Ps. 145:21 (NASB) My mouth will speak the praise of the LORD, And all flesh will bless His holy name forever and ever.
In this week’s Torah portion, Beshalach, we read the Song at the Sea; and in the haftarah, the Song of Deborah. Because of this, Jewish tradition dubs this Shabbat: Shabbat Shirah, or the “Sabbath of Song.” In each of these songs, YHWH is highly exalted as Israel’s deliverer. The enemy has been defeated, and we rejoice!
Beshalach always coincides with Tu B’Shevat (Shevat 15th), or the New Year for Trees. There is an interesting connection between the splitting of the Reed Sea and trees, found here. As the sap begins to rise in the trees so that they blossom and bud with new life, the birds that nest in their branches begin their migrations. Up to 500 million part the sky as they fill Israel’s air space twice a year, with the spring movement beginning in Shevat (February/March). The birds flow and move to the beat of their own moedim, retelling their own type of exodus.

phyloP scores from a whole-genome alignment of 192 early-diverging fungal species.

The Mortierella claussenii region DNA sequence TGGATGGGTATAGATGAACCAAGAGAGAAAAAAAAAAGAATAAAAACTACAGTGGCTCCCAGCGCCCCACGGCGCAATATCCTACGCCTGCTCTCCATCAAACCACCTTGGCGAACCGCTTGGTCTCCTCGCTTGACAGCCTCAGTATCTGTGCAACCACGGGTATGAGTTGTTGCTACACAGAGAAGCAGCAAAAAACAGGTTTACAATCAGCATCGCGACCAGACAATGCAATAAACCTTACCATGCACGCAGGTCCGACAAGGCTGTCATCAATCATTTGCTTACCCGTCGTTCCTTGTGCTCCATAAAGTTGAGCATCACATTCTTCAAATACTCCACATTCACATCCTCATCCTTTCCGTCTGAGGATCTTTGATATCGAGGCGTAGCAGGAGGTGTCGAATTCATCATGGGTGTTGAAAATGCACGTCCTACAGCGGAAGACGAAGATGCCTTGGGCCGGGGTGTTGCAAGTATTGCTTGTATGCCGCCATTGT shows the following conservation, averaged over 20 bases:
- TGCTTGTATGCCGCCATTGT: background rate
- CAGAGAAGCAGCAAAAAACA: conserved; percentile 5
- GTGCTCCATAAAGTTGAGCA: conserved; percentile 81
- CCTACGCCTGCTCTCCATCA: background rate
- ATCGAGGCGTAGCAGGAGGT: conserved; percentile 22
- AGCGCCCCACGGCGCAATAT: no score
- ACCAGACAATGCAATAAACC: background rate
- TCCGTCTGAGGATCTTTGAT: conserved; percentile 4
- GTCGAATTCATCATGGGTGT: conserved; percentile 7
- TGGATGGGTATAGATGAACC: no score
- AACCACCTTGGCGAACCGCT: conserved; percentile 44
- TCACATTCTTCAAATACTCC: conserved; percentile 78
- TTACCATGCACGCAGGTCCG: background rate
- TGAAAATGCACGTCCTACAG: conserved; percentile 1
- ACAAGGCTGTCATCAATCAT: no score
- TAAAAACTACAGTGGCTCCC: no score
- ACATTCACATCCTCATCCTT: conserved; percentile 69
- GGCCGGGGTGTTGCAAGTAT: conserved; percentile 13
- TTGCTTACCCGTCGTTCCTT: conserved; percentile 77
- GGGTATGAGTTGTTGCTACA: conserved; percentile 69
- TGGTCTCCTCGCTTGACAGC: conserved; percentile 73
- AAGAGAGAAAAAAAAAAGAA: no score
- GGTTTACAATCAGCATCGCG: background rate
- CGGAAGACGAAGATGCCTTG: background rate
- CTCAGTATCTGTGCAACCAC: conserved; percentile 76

Jer. 8:7 (KJV) Yea, the stork in the heaven knoweth her appointed times (moedim); and the turtle and the crane and the swallow observe the time of their coming; but my people know not the judgment of the LORD.
Along their journey, they fill the air with something else: songs of praise! Their tiny lungs fill with the air of heaven to release it in a song like no other creatures on earth. Their chirps, squawks, tweets, and peeps harmonize to glorify the LORD. For this reason, a custom developed in Ashkenazi communities to feed these praise singers on Shabbat Shirah.